independent variable. There is a "quasi-time" in statics which is quite
different from physical time.  The first goal of this talk is to define
this quasi-time mathematically for elastic bar structures.
 As a tool for this definition we introduce the phase space of the
boundary value problem (BVP), being analogous to the phase space of the
initial value problem (IVP). The investigation of the principal
similarities and differences between the IVP and the BVP phase space
lead us to the construction of global search and continuation
algorithms which neither rely on iteration techniques, nor do they
accumulate errors.
    We will demonstrate the global behaviour of some sample problems by
applying the aforementioned numerical methods.

Nov. 4: Parallel Function Decomposition and Space Decomposition Method
Dr. Xue-Cheng Tai, Univ. of Jyvaskyla, Finland

Some methods which we call function decomposition methods and space
decomposition methods are developed. These methods deal with a convex
programming problem, i.e., a minimization problem of a convex function
over a space or a convex set.  If the function can be decomposed into
the sum of subspaces, then parallel methods can be used for the
minimization. The intention of this research is to give a general
convergence theory for domain decomposition methods and to show a
relationship between the domain decomposition method and the
traditional splitting method. Especially, we intend to use this theory
to extend domain decomposition methods for some nonlinear problems.

To use the developed algorithms for practical problems, there are
different ways to decompose a function and to decompose a space. Many
partial differential equations can be formulated as a minimization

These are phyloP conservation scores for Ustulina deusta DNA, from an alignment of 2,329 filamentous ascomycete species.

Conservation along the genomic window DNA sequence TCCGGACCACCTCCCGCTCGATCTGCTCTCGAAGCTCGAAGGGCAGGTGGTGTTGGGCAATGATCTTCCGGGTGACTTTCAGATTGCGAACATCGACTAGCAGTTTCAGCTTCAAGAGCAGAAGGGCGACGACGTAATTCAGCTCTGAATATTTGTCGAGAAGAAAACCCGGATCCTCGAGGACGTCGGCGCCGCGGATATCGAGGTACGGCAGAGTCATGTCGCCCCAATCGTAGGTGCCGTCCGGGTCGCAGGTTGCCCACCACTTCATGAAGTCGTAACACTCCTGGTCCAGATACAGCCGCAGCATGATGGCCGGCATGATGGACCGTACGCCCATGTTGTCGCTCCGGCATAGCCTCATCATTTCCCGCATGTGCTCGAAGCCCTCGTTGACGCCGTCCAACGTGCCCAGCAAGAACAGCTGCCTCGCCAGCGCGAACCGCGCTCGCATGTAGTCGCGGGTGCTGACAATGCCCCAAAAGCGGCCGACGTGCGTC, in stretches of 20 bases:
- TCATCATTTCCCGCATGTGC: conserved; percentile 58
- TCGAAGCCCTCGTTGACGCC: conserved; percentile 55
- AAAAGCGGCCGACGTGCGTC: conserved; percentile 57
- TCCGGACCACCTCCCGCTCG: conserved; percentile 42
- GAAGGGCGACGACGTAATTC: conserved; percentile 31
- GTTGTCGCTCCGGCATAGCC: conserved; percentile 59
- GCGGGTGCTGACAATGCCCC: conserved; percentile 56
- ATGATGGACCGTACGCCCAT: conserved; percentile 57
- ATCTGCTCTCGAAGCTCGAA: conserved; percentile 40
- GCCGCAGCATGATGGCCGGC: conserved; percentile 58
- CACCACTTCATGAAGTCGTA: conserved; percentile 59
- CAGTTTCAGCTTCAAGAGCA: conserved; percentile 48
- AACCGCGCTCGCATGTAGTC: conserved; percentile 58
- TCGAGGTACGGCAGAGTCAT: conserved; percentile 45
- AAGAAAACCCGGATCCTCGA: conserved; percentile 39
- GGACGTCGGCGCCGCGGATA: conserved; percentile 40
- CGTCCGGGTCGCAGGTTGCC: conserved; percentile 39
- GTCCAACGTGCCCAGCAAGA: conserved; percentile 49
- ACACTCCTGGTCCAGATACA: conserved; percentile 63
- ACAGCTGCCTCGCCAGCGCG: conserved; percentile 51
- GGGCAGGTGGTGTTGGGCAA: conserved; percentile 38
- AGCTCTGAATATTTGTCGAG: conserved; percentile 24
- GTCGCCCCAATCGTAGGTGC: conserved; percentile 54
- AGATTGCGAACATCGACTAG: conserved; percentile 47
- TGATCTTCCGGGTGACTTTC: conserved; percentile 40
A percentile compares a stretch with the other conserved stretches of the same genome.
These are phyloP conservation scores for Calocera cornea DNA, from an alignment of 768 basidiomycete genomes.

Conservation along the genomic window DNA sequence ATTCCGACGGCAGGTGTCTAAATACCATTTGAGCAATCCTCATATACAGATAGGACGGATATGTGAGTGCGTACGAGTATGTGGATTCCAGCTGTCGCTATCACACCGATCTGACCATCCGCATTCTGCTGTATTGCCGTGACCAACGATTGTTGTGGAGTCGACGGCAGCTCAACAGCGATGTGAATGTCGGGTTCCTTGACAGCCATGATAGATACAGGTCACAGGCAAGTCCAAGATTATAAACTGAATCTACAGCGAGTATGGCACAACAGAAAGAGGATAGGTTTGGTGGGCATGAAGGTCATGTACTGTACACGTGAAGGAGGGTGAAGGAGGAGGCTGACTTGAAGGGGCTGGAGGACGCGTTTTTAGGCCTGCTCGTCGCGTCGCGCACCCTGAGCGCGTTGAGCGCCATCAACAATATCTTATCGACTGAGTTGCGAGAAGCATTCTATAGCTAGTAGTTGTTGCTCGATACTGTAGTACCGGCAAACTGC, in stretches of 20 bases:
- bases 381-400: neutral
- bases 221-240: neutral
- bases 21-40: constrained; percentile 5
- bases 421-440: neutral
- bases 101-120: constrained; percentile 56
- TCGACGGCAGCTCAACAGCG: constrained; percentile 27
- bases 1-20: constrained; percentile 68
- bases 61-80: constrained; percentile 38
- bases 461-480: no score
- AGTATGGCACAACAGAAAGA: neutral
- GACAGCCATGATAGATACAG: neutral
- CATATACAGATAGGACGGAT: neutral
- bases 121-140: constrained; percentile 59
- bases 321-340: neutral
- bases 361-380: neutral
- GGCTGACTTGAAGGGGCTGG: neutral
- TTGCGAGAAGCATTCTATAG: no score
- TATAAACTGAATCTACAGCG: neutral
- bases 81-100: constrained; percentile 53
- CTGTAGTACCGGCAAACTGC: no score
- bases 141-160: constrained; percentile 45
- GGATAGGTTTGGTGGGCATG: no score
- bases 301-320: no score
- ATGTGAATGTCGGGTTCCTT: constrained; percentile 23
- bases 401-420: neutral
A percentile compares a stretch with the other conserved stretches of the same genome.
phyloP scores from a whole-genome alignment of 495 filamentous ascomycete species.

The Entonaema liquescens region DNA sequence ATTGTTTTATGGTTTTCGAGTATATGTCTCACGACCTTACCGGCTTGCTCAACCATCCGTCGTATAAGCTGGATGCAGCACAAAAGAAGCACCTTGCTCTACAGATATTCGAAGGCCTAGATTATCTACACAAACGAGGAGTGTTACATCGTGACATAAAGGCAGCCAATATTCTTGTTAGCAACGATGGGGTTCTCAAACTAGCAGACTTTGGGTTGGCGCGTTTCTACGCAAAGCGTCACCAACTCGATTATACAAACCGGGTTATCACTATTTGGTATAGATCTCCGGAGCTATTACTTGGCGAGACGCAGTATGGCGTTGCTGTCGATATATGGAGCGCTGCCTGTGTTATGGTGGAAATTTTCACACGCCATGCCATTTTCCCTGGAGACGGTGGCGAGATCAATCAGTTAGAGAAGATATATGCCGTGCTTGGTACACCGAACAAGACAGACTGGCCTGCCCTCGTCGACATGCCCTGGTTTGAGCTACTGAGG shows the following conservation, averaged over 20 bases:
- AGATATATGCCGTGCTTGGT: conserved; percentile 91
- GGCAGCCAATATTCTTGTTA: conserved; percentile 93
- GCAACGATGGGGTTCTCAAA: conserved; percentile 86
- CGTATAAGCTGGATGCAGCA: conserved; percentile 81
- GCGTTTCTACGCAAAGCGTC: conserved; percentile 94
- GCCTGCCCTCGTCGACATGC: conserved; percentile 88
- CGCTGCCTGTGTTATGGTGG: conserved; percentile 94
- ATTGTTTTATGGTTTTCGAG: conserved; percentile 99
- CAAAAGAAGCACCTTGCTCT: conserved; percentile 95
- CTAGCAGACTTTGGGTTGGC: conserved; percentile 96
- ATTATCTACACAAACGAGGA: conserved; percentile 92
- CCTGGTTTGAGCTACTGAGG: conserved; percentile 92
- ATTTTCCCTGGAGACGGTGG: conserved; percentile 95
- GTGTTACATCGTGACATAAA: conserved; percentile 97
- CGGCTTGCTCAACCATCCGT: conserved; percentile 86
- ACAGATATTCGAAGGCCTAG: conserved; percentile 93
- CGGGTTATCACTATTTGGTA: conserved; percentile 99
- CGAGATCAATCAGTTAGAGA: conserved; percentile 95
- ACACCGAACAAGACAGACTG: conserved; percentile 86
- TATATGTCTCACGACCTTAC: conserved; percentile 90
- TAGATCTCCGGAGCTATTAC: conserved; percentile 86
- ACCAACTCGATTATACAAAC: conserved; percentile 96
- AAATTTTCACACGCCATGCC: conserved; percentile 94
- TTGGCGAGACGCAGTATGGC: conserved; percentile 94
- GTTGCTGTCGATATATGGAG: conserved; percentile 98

problem in some way. Therefore we get some parallel methods for partial
differential equations.  The method is not restricted to linear
problems, nonlinear problems are naturally included in the theory.
Applications to linear and quasilinear self-adjoint elliptic equations,
to strongly nonlinear elliptic equations like the p-Laplace equation,
to the Stokes equation, and to variational problems like the obstacle
problem are discussed. With the applications we show that the the
classical alternating direction method and local one-dimensional method
are one way to decompose a function. The domain decomposition methods
are ways to decompose a function and also ways to decompose a space.
One observation is that the Schwarz alternating method for the
overlapping domain decomposition is a Gauss-Seidel method. If we
replace the Gauss-Seidel method by the Jacobi method we will get
parallel domain decomposition methods. Convergence of the Jacobi method
for general space decomposition is proved here.

Nov.11: Finite Element Solution to the Exteriour Helmholtz Problem: 
        A One Dimensional Study of the h- and h-p-Versions
Dr. Frank Ihlenburg, Institute for Physical Science and Technology, UMCP

While proofs of stability and convergence for the FE-solution of the
exteriour Helmholtz problem have been given previously, there exists a
certain gap between the asymptotic theorems of numerical analysis and
"rules of the thumb" that are applied by engineers to choose the
meshwidth in practical computations.  On the one hand, the assumptions
of the analytical results do not lead to practically applicable rules
if the wavenumber is high. On the other hand, the rules used so far in
applications of the h-version are reported to fail in the very case of
high wavenumber. The talk will